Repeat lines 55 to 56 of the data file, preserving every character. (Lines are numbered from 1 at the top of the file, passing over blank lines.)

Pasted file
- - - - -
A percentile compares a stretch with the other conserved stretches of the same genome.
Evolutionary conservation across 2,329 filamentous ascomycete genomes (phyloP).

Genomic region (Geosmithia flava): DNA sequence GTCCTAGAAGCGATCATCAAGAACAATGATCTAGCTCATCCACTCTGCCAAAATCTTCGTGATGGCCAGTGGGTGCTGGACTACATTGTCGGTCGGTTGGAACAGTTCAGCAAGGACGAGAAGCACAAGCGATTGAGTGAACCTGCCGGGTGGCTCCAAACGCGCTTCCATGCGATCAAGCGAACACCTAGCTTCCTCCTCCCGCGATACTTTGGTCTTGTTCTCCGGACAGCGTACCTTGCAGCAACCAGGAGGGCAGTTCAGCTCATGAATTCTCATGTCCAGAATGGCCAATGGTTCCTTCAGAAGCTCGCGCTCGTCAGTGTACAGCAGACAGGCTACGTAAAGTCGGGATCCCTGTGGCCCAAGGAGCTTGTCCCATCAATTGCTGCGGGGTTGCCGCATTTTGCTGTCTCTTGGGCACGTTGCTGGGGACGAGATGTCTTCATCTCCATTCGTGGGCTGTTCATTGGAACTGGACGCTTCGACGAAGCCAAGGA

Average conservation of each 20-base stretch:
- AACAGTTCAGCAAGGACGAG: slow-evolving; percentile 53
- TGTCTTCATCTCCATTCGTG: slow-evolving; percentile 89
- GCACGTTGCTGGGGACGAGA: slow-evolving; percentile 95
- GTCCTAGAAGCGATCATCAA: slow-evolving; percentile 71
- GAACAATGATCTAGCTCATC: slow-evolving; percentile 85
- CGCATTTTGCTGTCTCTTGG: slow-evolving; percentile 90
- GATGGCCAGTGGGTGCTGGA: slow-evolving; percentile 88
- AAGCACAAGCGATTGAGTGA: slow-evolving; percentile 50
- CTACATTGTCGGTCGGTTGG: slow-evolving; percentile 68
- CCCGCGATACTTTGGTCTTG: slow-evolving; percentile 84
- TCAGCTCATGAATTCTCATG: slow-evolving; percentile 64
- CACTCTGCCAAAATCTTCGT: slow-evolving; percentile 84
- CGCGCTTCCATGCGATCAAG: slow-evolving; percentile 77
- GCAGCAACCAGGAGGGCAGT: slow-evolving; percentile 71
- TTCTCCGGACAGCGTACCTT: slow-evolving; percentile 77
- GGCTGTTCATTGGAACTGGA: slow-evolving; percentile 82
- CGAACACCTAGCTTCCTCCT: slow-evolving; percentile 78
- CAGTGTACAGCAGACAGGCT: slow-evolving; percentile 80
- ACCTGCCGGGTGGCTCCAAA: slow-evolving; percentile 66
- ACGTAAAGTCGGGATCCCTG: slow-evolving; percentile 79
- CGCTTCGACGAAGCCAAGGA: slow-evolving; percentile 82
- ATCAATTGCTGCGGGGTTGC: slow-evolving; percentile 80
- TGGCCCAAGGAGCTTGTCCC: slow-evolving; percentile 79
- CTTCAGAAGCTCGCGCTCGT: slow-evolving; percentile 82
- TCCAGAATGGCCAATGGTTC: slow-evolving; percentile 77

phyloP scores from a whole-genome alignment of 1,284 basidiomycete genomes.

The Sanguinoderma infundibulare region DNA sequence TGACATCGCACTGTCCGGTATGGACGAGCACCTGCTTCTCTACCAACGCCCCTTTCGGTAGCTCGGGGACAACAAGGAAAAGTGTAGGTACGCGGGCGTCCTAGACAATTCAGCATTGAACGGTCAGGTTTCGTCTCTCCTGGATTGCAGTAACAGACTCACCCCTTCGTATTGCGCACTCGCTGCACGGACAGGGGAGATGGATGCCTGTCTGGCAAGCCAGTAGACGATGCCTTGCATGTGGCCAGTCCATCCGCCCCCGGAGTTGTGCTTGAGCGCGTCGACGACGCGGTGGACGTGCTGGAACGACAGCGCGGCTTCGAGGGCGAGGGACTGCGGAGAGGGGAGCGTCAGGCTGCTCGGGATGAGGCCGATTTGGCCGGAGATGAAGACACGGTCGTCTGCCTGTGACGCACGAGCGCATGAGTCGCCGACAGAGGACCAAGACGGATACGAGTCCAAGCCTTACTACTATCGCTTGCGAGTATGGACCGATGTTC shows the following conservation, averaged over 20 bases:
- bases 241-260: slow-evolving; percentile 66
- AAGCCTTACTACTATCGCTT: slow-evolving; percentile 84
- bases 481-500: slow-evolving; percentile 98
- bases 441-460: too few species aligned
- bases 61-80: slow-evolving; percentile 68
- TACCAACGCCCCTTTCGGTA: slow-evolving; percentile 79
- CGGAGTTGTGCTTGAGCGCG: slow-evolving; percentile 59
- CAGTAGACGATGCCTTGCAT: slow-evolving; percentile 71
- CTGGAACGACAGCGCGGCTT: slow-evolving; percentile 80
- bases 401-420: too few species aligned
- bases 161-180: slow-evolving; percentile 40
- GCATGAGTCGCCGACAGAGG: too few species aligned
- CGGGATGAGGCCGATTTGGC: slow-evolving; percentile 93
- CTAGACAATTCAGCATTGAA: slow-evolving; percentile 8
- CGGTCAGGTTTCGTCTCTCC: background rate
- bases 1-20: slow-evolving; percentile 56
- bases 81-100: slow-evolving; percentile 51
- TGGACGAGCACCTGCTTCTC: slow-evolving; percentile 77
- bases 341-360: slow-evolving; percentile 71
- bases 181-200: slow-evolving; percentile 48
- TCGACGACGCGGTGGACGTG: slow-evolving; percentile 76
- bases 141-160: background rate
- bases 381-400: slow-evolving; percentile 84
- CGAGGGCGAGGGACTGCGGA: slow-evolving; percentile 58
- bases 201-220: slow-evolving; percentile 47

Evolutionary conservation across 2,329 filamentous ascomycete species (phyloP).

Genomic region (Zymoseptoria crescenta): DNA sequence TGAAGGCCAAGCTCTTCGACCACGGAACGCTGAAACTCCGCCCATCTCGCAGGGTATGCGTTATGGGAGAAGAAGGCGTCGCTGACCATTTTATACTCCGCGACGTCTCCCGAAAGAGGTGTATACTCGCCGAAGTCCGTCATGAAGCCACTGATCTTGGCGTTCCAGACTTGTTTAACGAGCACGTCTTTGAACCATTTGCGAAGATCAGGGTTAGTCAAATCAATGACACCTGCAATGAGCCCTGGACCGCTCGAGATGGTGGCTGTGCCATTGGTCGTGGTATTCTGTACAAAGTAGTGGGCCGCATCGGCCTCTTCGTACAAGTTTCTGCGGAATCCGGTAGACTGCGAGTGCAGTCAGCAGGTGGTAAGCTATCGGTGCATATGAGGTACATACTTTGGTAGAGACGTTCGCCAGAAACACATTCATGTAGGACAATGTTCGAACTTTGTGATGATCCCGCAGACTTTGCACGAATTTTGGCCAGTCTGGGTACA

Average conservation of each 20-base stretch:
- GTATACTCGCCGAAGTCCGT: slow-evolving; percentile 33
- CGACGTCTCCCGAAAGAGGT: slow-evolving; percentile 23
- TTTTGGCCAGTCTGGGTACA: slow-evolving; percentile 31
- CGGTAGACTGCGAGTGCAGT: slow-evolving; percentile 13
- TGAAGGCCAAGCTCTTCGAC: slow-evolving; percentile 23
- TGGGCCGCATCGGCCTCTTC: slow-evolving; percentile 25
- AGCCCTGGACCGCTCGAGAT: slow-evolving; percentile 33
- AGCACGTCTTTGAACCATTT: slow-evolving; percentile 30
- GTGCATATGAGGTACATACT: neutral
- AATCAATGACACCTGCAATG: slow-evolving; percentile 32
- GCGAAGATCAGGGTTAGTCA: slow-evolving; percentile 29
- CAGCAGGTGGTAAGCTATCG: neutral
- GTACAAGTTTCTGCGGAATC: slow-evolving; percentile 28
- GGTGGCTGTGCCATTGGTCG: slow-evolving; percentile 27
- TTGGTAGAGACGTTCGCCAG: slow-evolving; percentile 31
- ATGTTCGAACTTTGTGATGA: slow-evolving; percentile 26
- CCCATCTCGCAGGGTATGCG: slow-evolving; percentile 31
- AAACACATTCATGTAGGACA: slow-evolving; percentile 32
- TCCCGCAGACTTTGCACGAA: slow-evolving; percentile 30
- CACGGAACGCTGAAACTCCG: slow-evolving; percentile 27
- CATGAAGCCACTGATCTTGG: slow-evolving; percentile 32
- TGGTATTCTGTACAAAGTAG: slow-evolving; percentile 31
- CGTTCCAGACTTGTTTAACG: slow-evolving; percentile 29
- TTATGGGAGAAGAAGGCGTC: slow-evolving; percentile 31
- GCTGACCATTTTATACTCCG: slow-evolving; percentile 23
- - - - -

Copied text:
- CGAGGGCGAGGGACTGCGGA: slow-evolving; percentile 58
- bases 201-220: slow-evolving; percentile 47